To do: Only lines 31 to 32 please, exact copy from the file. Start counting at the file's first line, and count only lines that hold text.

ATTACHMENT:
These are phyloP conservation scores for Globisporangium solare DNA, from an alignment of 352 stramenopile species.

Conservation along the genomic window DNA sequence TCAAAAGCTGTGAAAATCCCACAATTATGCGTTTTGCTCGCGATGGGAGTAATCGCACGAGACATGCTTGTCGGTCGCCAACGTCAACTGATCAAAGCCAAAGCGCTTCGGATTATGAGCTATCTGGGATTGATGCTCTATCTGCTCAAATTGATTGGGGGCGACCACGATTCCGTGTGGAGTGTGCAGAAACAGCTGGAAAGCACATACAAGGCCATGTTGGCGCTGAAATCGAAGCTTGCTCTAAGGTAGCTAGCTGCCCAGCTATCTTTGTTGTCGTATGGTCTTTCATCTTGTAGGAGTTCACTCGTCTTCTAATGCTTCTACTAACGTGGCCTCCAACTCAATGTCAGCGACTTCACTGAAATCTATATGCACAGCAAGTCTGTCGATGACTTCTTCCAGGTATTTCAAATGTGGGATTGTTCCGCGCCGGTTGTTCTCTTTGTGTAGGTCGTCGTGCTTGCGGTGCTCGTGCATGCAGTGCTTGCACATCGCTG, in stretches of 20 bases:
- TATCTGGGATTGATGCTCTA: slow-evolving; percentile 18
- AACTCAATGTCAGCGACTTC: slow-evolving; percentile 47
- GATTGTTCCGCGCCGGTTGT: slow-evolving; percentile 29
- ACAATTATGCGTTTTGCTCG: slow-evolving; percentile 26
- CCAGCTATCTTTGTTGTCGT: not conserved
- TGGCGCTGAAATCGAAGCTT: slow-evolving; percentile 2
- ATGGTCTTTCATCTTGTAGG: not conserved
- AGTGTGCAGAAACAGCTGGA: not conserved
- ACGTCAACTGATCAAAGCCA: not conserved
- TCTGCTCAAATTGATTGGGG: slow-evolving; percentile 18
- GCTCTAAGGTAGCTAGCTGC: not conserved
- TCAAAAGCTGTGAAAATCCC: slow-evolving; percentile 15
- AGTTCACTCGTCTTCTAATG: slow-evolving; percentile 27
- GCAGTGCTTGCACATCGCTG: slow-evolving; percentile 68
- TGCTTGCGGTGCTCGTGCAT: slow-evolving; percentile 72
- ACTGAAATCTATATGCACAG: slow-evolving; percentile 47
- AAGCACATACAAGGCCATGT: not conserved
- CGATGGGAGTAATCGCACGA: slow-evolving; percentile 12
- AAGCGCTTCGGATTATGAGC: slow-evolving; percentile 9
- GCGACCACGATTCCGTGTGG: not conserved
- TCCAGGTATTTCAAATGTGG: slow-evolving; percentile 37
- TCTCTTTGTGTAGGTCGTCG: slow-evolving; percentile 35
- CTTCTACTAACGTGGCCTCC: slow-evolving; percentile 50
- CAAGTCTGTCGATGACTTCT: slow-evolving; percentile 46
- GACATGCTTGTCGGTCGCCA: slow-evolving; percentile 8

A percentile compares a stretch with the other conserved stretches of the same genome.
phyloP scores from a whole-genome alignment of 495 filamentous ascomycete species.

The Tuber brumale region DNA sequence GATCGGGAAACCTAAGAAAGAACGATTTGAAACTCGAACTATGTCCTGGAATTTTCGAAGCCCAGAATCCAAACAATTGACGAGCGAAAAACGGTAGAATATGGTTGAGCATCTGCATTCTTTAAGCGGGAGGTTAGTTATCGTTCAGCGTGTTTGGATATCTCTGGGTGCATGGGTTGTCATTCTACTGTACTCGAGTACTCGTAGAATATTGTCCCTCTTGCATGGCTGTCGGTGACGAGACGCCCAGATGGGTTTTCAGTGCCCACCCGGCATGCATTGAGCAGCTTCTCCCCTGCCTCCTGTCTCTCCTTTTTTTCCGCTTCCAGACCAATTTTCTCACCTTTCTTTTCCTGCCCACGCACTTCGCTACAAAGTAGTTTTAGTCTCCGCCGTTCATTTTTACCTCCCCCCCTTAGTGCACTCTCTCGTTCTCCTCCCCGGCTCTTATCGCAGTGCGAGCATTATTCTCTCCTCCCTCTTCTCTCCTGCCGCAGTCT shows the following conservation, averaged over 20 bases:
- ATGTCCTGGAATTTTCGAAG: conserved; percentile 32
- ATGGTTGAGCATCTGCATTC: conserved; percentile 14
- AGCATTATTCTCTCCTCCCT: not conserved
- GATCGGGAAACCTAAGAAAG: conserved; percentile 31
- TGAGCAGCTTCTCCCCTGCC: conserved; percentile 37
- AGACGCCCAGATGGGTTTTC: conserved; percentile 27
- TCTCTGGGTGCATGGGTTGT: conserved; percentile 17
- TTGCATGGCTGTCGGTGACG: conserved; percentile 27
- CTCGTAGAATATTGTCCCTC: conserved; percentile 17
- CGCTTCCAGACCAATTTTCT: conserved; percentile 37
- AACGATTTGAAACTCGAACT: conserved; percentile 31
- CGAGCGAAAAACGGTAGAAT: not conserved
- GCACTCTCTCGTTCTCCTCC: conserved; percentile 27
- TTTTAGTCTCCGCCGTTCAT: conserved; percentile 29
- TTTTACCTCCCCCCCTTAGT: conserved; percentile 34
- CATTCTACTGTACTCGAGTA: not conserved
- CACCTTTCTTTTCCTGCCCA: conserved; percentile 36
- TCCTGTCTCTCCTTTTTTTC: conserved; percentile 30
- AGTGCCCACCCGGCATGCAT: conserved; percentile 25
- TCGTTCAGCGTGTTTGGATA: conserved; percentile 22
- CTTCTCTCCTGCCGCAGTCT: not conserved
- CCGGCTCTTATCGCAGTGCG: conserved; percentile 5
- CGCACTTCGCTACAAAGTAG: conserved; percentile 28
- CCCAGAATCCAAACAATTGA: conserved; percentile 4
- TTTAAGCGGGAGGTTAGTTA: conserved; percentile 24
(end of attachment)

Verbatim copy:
- ATGTCCTGGAATTTTCGAAG: conserved; percentile 32
- ATGGTTGAGCATCTGCATTC: conserved; percentile 14